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It has a vital role to perform particularly in the service industry where the human resources are a part and parcel of product or service that is being consumed. It is a tool for evaluating the personnel activities of an industry or a company. This audit is an overall quality control check on all human resources activities in an industry and an evaluation of how these activities support the strategies of industries. According to Flamholtz (1987) Human Resource Audit is a systematic assessment of the strengths, limitations and developmental needs of its existing human resources in the context of organisational performance. Human Resource Audit gives an account of the skills, abilities and limitations of its employees.

Human Resource Audit is a sort of feedback on the duties and working of the managers and other employees of the organisation. It is a sort of quality control of human resources of an organisation. Human Resource Audit can be conducted for a department or the whole organisation. It gives a more professional image and helps in bringing out the problems not necessarily linked with human resources division of an organisation.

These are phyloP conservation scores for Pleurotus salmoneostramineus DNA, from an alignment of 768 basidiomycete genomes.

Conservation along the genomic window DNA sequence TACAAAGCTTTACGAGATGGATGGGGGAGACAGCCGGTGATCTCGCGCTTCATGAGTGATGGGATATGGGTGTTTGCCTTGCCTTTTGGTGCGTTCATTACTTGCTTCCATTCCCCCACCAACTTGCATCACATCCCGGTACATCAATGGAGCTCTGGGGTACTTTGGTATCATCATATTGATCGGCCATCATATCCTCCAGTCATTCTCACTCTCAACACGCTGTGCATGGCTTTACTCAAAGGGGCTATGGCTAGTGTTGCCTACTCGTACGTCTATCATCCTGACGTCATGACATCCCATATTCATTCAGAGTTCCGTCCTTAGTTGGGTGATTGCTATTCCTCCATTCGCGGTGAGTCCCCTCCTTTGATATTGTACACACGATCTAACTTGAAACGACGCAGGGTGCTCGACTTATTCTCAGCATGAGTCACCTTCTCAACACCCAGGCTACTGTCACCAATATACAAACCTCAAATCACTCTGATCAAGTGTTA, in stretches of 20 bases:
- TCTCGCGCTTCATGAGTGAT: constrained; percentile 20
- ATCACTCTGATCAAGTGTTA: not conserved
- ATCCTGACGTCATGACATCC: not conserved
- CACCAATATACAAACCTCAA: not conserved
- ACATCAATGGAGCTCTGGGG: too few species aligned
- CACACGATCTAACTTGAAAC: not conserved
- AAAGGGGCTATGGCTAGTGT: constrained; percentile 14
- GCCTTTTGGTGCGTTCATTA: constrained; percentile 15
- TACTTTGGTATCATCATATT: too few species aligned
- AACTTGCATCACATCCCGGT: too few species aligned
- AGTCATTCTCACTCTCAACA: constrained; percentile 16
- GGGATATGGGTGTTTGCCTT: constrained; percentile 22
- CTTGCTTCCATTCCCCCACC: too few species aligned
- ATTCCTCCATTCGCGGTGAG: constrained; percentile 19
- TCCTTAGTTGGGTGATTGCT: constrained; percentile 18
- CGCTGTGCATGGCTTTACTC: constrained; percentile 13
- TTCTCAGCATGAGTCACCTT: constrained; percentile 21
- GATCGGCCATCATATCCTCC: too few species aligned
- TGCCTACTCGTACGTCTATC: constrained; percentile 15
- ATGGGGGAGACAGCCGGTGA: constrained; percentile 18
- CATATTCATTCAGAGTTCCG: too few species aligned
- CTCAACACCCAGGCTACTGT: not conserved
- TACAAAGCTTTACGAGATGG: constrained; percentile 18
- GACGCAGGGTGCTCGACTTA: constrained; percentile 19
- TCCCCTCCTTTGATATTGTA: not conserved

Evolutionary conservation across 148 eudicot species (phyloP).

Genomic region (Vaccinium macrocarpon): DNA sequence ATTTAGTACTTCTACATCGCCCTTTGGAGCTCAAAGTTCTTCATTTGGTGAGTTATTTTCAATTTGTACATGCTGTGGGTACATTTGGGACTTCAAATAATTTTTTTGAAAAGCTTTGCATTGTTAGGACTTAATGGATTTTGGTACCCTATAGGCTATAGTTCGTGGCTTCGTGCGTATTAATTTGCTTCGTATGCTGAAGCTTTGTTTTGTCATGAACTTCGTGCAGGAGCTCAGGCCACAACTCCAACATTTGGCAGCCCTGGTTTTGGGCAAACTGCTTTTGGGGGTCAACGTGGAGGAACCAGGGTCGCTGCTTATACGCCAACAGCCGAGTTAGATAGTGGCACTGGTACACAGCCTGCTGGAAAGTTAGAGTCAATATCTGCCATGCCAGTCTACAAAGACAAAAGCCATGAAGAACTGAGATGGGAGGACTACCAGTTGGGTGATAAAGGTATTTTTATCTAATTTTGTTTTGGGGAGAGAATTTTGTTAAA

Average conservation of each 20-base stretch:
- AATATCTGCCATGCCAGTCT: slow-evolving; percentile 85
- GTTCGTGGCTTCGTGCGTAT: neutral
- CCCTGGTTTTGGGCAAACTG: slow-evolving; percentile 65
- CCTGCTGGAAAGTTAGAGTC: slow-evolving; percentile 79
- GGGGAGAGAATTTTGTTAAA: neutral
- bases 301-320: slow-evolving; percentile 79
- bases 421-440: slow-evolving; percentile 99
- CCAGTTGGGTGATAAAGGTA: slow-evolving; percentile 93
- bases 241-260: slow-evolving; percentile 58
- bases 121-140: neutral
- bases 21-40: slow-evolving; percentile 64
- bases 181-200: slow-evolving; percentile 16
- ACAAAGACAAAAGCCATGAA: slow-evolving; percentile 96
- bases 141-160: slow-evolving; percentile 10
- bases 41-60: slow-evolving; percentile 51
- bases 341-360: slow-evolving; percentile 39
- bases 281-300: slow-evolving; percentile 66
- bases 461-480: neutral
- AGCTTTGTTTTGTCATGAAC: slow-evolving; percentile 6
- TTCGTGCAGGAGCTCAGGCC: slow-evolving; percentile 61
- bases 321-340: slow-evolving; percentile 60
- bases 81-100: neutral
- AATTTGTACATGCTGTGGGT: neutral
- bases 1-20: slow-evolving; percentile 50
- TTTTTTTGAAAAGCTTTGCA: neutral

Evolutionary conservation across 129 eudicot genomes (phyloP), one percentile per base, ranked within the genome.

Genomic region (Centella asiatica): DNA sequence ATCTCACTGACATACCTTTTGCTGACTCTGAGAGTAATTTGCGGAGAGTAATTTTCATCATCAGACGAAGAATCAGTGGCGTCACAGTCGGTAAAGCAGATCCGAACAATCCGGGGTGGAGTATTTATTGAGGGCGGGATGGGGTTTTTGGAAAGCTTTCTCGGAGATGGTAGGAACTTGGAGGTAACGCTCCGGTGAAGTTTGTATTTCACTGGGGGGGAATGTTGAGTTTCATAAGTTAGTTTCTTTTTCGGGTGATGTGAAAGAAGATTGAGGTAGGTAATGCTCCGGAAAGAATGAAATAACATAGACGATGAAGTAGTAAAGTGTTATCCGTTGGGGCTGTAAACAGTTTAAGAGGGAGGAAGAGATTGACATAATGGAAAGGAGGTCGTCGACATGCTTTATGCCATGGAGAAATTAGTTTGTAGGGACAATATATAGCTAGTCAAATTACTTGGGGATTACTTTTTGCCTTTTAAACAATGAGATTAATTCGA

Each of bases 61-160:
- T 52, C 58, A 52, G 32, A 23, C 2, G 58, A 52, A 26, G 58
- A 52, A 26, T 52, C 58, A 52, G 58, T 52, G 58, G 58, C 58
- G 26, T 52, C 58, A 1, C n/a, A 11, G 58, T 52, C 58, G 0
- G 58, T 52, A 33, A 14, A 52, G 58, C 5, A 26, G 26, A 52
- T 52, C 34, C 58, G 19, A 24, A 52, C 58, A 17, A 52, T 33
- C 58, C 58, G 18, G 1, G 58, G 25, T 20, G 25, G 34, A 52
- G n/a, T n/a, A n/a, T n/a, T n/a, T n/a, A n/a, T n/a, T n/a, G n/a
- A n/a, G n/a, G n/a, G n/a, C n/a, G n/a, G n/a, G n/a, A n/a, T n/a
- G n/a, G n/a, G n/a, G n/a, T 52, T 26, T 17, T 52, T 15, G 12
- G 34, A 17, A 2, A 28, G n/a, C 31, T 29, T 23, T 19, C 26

In a study conducted by T.V.Rao (1999) is reported that Human Resource Audit is a great deal of work regarding the use of human resources as an organisational development intervention and is a unique feature of Indian Organisation. According to Dulan, Schuler and Valle (1999) defines it as the evaluation of the adaptation of the human resource policies and practices in their support of the company’s general strategy. Yeung and Berman (1997) points out that Human Resource Practices can play three major roles: Building critical organisational capabilities Enhancing employee satisfaction Improving customer and shareholder satisfaction A plethora of research exists examining the relationship between Human Resource Practices and the organisational performance. Such research has been conducted at the corporate (business unit) and at departmental levels. Effective Human Resource (HR) Planning and management is required at all stages of an employee’s corporate lifecycle to help ensure employee growth and satisfaction.